Sales dip as families pay off debts rather than buy new cars

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Potential car buyers are more likely to pay off debt rather than shell out on a new 61-plate vehicle this month, spelling rough times ahead for the motor trade.

Research by AA Financial Services reveals potential purchasers are less likely to buy a new car and are instead choosing to hang on to their current motors for longer.

And in a double blow for dealers the survey says that even if they do buy another car, buyers will spend less than they would have done 12 months ago on it and pay for it using savings rather than lucrative in-showroom finance.

"The survey suggests that new car sales are likely to remain depressed," explained Mark Huggins, director of AA Financial Services. "Only a third of respondents plan to change their car within the next 24 months, less than a fifth of them intending to buy a brand new one.

"Seeing a shiny 61-plate car on the drive is a dream for most families when they have more pressing concerns, so they are hanging on to their cars a bit longer."

Huggins said that the research shows a third will only pay between £5,000 and £10,000 on their next car – if they do decide to buy – with more looking for under the £5k mark instead.

And he added the number of people who would consider taking out a loan to pay for a car has dropped from 20 per cent to just 11 per cent in the last two years.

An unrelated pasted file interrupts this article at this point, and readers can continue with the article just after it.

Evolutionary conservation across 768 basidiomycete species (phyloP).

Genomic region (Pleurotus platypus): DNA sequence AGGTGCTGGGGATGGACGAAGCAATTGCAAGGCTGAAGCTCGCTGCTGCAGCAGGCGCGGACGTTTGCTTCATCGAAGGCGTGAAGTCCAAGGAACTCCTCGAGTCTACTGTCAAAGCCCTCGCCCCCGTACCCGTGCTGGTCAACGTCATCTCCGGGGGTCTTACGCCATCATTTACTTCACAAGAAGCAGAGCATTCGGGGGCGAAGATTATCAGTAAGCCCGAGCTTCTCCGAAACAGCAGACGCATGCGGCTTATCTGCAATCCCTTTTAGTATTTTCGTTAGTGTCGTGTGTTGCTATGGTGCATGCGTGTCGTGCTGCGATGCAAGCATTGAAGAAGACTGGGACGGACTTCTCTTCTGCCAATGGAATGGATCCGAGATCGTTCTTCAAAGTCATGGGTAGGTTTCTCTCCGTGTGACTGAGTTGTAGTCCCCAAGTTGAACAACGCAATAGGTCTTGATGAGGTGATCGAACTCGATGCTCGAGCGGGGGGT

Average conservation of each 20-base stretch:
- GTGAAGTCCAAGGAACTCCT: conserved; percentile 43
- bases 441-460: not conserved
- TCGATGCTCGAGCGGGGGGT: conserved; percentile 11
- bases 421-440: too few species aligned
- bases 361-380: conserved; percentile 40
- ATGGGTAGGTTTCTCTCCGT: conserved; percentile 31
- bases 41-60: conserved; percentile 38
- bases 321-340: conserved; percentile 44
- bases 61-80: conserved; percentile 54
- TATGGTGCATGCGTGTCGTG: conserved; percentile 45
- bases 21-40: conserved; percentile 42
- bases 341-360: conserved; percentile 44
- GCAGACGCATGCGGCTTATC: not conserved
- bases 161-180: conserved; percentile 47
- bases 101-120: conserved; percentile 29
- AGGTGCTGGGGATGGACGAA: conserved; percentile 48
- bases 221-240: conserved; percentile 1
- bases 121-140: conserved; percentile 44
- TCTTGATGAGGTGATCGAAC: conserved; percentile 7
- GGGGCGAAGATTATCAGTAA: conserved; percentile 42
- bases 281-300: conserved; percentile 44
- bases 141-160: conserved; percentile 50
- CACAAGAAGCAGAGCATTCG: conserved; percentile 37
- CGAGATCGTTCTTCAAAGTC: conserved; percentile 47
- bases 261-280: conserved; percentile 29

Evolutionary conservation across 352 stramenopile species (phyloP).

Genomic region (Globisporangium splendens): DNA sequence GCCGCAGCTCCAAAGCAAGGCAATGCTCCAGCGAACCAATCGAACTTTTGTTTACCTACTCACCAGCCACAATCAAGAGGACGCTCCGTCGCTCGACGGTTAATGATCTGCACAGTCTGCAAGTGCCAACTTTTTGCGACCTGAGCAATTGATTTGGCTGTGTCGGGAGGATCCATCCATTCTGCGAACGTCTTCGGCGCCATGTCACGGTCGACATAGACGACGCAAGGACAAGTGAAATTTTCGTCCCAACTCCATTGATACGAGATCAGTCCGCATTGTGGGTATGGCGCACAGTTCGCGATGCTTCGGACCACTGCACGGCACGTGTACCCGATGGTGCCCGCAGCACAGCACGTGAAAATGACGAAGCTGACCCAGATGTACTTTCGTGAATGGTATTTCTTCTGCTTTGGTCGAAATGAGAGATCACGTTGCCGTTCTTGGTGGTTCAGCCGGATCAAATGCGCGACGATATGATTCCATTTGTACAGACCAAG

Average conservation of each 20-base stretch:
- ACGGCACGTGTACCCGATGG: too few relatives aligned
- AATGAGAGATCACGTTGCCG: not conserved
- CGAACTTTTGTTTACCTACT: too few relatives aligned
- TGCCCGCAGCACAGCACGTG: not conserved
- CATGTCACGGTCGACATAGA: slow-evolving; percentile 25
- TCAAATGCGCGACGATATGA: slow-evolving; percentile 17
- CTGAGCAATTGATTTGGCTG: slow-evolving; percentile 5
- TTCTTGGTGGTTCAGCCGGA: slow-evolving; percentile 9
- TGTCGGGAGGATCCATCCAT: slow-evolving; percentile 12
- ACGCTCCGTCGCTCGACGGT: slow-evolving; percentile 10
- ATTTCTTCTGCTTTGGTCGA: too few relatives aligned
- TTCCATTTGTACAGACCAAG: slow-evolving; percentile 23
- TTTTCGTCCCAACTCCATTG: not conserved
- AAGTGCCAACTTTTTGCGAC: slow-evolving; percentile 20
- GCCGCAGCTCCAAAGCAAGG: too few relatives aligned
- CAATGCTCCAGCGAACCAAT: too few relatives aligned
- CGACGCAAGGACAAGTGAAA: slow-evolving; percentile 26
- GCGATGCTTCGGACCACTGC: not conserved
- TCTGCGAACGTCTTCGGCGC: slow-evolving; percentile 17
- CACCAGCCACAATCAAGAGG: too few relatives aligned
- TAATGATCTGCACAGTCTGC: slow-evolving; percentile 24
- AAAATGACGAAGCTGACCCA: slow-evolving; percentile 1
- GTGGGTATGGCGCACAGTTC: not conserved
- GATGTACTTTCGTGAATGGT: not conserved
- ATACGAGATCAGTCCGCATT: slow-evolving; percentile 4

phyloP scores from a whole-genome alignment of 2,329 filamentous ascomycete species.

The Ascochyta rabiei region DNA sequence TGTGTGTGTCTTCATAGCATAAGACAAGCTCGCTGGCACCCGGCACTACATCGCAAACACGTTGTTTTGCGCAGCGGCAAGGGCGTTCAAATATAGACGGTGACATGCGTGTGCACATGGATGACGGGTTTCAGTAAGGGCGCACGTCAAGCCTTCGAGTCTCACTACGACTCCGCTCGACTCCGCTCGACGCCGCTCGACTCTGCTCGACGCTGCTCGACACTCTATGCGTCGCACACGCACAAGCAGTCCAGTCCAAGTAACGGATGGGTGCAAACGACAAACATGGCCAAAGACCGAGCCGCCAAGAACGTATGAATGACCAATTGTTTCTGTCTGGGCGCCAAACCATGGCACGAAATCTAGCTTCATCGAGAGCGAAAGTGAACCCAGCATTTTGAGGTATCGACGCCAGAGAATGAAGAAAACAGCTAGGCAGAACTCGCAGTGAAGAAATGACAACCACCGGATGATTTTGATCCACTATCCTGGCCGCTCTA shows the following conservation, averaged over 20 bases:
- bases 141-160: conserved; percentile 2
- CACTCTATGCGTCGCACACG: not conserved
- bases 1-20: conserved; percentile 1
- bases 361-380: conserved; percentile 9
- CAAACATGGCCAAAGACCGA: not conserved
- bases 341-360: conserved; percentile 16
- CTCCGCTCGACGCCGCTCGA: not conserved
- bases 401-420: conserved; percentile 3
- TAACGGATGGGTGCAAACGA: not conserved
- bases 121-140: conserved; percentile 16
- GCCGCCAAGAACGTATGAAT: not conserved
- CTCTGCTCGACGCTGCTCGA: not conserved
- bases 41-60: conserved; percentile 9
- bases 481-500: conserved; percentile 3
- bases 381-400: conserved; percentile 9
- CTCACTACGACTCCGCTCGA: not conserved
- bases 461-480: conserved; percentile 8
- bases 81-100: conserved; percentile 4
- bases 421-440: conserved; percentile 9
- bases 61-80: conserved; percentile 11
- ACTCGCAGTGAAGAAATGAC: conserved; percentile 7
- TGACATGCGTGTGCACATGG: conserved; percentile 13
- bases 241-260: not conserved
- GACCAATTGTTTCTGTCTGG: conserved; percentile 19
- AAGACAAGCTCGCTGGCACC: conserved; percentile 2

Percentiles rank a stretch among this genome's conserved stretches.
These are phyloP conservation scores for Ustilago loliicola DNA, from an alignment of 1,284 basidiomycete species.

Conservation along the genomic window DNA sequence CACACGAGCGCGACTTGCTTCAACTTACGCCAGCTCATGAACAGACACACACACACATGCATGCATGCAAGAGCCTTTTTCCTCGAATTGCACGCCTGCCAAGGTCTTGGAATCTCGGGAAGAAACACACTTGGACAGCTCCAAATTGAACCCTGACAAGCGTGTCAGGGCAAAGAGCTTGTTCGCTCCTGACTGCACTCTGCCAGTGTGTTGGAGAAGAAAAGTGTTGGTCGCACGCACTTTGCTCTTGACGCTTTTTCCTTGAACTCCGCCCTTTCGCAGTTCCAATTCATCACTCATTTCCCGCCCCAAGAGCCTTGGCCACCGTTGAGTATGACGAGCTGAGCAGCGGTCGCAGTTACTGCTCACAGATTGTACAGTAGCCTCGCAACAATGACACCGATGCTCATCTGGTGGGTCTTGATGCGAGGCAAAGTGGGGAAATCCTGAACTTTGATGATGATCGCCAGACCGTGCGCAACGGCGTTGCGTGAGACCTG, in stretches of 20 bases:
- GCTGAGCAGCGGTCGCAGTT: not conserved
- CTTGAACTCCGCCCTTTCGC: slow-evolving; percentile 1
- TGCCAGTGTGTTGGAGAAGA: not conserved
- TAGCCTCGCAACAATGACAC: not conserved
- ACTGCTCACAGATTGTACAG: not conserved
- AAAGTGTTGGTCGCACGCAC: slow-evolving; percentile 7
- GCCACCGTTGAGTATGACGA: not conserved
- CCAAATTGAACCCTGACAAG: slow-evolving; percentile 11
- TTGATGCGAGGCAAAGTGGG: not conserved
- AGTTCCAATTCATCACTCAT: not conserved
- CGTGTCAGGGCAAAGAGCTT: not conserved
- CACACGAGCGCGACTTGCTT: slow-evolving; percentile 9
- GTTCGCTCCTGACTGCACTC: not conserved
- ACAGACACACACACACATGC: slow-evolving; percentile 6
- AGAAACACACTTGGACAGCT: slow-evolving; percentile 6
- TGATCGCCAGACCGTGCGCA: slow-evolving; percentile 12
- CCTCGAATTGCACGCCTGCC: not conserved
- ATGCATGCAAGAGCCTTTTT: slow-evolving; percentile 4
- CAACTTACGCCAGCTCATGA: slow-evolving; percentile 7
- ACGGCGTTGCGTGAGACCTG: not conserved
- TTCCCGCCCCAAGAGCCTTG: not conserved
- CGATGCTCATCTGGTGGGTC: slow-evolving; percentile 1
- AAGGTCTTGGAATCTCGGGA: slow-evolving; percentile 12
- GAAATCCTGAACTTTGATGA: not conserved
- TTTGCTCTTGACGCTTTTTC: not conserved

However, despite the news the industry remains positive. Many manufacturers know times are still tough so good deals, low – and in some cases zero – interest rates are common and there are many new models to keep customers interested. Most car makers have pulled forward model launches to fight falling demand on forecourts.

Paul Everitt, chief executive of the Society of Motor Manufacturers and Traders, told Autoblog: "September is an important month for the UK motor industry and motorists will find a lot to interest them at their local dealer. There are exciting new models with great fuel efficiency, affordable finance and no costly surprises with service plans.

"These are just some of the ways the industry is making sure buying a new car is fantastic value. Consumers are anxious about tax and increases in the cost of living, but those with money in the bank would be well advised to bag a bargain while they can."

Meanwhile, Paul Harrison, head of motor finance for the Finance and Leasing Association, questioned The AA's statistics.

"FLA members' share of the new car dealer finance market is at a two-year high of 57 per cent," he said. "There are many incentives available to consumers to buy new. That said, economic conditions have affected buying behaviour with more consumers turning to the used car market."

Daksh Gupta, chief executive of Marshall Motor Group – the 11th biggest dealer group in the UK – was also more optimistic, commenting: "Whilst we would agree many motorists are experiencing a period of prolonged economic challenge, our experience does not reflect the tone of the AA statement.

"The consumer offers from all of the vehicle manufacturers, including very attractive finance offers such as zero per cent, are helping lots of motorists to decide to change their cars. In many ways, new cars cost less to run than old cars."

Will you be looking to buy a new car soon? If not, why not? What's putting you off? Let us know by sharing your comments below.